lur/lures lor/lors; lo son/los sons; eth son/eths sons su/sus llur/llurs; llura/llures; els seus/les seves haien, beren their
miyor/migor miélher/melhor mejor millor hobe better
Nadal Nadau Navidad Nadal Eguberri Christmas
noch/nueyt nueit noche nit gau night
pluvia ploja lluvia pluja euri rain
poçon/pozon bevuda/beguda bebida beguda edari drink
remanir demorar permanecer romandre gelditu remain
seteno setau séptimo setè zazpigarren seventh
soz/soç devath, jus bajo sota -ren pean/azpian under/below
veyendo vedent viendo veient ikusten seeing

See also


  1. ^ Elvira (coord.), Javier (2008). Lenguas, Reinos y Dialectos en la Edad Media Ibérica: La Construcción de la Identidad; Homenaje a Juan Ramón Lodares. Iberoamericana Ed. Vervuert. p. 523. ISBN 978-84-8489-305-9.
  2. ^ a b Caro Baroja, Julio (1985). Los vascones y sus vecinos. San Sebastian: Editorial Txertoa. p. 115. ISBN 84-7148-136-7.
  3. ^ Jurio, Jimeno (1995). Historia de Pamplona y de sus Lenguas. Tafalla: Txalaparta. pp. 82, 138, 175–177. ISBN 84-8136-017-1.
  4. ^ Sainz Pezonaga, Jabier (May–August 2003). "Antroponimia Medieval Euskérica en la Navarra Tudelana". Fontes Linguae Vasconum: Studia et Documenta. Gobierno de Navarra; Institución Príncipe de Viana. 1 (93): 371. ISSN 0343-6993.
  5. ^ Wolf, Hanz Jürgen (1997). "Las Glosas Emilianenses, Otra Vez". Revista de Filología Románica. Madrid: Servicio de Publicaciones. Universidad Complutense. 1 (14): 597–604. ISSN 0212-999X.
  6. ^ Jurio, Jimeno (1997). Navarra: Historia del Euskera. Tafalla: Txalaparta. pp. 59–60. ISBN 978-84-8136-062-2.
  7. ^ "Romanzado; Lengua". EuskoMedia Fundazioa. Retrieved 2010-01-29. Site in Spanish
  8. ^ González Olle, Fernando (1987). "Reconocimiento del Romance Navarro bajo Carlos II (1350)". Príncipe de Viana. Gobierno de Navarra; Institución Príncipe de Viana. 1 (182): 705. ISSN 0032-8472.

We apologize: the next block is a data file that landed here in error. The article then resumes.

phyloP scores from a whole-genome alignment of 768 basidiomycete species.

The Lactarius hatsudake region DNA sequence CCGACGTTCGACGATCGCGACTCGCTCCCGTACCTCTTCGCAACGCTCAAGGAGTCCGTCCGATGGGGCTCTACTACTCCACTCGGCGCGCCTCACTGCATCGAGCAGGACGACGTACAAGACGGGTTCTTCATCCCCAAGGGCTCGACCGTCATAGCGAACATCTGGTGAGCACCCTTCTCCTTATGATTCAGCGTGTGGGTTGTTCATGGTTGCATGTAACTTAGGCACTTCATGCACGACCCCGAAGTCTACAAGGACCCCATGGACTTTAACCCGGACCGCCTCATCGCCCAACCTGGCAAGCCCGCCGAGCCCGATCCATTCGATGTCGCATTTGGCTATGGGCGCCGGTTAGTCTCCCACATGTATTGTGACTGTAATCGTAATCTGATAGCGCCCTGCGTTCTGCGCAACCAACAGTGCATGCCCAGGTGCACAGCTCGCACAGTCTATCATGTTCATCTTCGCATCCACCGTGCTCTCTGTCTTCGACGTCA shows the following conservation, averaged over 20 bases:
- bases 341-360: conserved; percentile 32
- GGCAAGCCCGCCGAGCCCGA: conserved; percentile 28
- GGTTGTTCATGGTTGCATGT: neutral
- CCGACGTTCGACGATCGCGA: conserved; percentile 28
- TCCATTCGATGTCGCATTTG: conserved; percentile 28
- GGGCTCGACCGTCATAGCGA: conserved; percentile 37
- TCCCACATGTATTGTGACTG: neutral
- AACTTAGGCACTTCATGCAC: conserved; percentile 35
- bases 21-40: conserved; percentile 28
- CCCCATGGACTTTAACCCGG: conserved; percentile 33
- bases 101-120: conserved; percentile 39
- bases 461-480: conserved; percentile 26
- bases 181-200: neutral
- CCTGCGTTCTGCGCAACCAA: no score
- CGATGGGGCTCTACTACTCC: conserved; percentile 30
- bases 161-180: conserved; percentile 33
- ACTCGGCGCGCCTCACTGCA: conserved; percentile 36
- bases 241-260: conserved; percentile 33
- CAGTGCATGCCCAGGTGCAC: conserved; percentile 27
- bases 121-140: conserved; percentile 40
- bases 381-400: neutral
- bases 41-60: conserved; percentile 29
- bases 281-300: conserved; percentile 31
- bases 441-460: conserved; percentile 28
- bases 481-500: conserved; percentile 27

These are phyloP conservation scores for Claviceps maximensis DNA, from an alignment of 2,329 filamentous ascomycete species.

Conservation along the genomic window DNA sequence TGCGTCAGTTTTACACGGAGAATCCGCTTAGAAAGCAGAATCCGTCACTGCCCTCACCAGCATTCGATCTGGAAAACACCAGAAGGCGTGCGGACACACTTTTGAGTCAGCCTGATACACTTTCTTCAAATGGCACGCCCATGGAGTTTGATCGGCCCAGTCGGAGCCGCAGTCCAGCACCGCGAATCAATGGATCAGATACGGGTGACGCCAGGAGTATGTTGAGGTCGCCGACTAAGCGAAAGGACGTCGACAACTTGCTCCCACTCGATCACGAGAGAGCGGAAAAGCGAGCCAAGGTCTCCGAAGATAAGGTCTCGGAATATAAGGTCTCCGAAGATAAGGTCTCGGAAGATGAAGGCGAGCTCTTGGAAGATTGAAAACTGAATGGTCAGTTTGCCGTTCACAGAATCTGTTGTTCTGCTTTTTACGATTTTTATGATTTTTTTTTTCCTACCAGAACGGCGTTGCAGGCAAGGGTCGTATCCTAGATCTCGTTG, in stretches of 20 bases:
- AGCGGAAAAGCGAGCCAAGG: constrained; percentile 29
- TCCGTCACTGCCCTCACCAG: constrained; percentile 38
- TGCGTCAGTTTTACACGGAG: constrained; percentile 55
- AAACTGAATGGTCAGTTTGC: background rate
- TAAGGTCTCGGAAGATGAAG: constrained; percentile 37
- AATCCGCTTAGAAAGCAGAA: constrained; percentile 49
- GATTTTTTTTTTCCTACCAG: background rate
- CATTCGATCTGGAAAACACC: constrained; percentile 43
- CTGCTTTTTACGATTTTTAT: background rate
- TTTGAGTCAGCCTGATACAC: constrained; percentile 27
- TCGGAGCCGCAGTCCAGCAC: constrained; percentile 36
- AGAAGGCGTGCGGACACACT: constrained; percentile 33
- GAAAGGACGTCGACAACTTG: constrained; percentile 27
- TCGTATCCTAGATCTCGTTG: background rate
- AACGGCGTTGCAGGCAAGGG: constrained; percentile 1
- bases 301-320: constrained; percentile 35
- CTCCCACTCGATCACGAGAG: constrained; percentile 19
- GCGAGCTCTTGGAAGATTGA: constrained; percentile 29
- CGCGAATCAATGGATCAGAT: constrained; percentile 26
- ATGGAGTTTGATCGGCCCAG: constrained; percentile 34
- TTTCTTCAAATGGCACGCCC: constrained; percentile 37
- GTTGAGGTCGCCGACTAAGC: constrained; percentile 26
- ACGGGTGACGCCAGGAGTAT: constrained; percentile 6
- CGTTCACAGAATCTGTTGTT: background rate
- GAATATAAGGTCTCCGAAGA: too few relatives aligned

9. ^ "Lingua Navarrorum" (PDF). Basque Government. Retrieved 2010-03-16.
  10. ^ Ciervide, Ricardo (1998). "El euskera en la Navarra Medieval en su Contexto Románico". Fontes Linguae Vasconum. Gobierno de Navarra; Institución Príncipe de Viana. 1 (79): 508. ISSN 0046-435X.
  11. ^ González Olle, Fernando (1987). "Reconocimiento del Romance Navarro bajo Carlos II (1350)". Príncipe de Viana. Gobierno de Navarra; Institución Príncipe de Viana. 1 (182): 706. ISSN 0032-8472.
  12. ^ Elvira (coord.), Javier (2008). Lenguas, Reinos y Dialectos en la Edad Media Ibérica: La Construcción de la Identidad; Homenaje a Juan Ramón Lodares. Iberoamericana Ed. Vervuert. p. 57. ISBN 978-84-8489-305-9.
  13. ^ Elvira (coord.), Javier (2008). Lenguas, Reinos y Dialectos en la Edad Media Ibérica: La Construcción de la Identidad; Homenaje a Juan Ramón Lodares. Iberoamericana Ed. Vervuert. pp. 40–41. ISBN 978-84-8489-305-9.
  14. ^ Spanish, Basque, and English meaning refer to present-day forms. Béarnese refers to modern attested forms (19th–20th centuries), while Navarro-Aragonese refers to the Late Middle Ages, so no synchrony can be established. Orthography delivered according to traditional usage, not actual phonetics.